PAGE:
In Sarnath, since I could speak some Japanese, I found lodging at a Buddhist temple of the Nichiren sect attended by a young couple of Japanese people and their dog (helped by another couple of young Indians). Every morning and evening we gathered in the main temple for a simple ceremony, consisting of beating a portable drum with a stick while reciting a mantra over and over: “Nam myoho renge kyo” (a praise of the Lotus Sutra). Since everyone sings the mantra at its own rhythm and volume, the ceremony becomes a sort of pandemonium, very characteristic of this Japanese sect.

A few days after, I decided to resume my pilgrimage. I wanted to travel to Bodhigaya, the location where Prince Gautama became the Buddha, in the state of Bihar, the poorest of India. My hosts advised me to take a rickshaw to the train station and I did so, however the driver didn’t understand my directions because he took me somewhere else. Once I realized the mistake, I paid and jumped in another rickshaw backtracking all the way to the station, but arrived just when my train had already departed.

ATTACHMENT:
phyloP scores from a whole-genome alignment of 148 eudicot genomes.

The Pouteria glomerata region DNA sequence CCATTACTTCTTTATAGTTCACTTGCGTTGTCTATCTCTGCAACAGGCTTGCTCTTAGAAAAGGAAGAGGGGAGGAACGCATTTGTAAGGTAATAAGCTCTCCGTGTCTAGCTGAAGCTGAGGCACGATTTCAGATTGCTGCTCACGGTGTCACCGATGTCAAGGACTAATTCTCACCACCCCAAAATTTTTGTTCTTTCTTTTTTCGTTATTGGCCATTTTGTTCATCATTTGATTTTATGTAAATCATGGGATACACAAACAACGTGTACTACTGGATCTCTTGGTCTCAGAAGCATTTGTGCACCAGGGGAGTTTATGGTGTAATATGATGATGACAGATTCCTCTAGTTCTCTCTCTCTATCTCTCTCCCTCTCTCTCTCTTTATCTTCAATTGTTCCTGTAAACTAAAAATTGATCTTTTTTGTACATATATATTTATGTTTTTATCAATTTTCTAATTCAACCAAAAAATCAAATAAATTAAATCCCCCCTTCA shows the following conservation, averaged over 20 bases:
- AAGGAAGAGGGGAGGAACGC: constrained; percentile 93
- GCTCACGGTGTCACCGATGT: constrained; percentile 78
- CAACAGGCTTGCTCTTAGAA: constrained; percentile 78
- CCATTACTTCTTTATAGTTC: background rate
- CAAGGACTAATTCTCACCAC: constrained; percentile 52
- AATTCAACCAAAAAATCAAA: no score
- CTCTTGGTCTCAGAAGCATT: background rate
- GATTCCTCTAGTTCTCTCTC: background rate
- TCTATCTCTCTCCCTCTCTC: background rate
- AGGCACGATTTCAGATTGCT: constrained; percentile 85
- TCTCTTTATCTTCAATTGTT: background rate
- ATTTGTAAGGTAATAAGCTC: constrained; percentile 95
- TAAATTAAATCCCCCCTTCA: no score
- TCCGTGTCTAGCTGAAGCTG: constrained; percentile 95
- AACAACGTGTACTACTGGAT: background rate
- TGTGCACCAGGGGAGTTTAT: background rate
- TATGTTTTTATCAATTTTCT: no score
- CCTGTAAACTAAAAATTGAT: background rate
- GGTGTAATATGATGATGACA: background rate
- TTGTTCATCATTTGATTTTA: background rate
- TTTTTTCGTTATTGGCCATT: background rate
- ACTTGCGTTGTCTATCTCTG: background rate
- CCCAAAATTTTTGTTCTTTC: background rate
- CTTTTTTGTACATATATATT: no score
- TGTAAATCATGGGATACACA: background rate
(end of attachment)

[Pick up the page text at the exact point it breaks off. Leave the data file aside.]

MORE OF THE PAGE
I had no choice but to return to the Japanese temple. Before reaching there I started feeling bad, very weak and feverish. The young couple was surprised to see me again, and in such condition. I went to rest, and took some medicine that they kindly provided me with. I spent the entire next day in bed, very weak, but reflecting that I’d have fallen ill on the train if not for “the mistake” of the rickshaw driver. In pilgrimages (and life is a pilgrimage) even the seemingly negative has its reason for being.

I regained my health while listening incessantly in the background: Nam myoho renge kyo… Nam myoho renge kyo…

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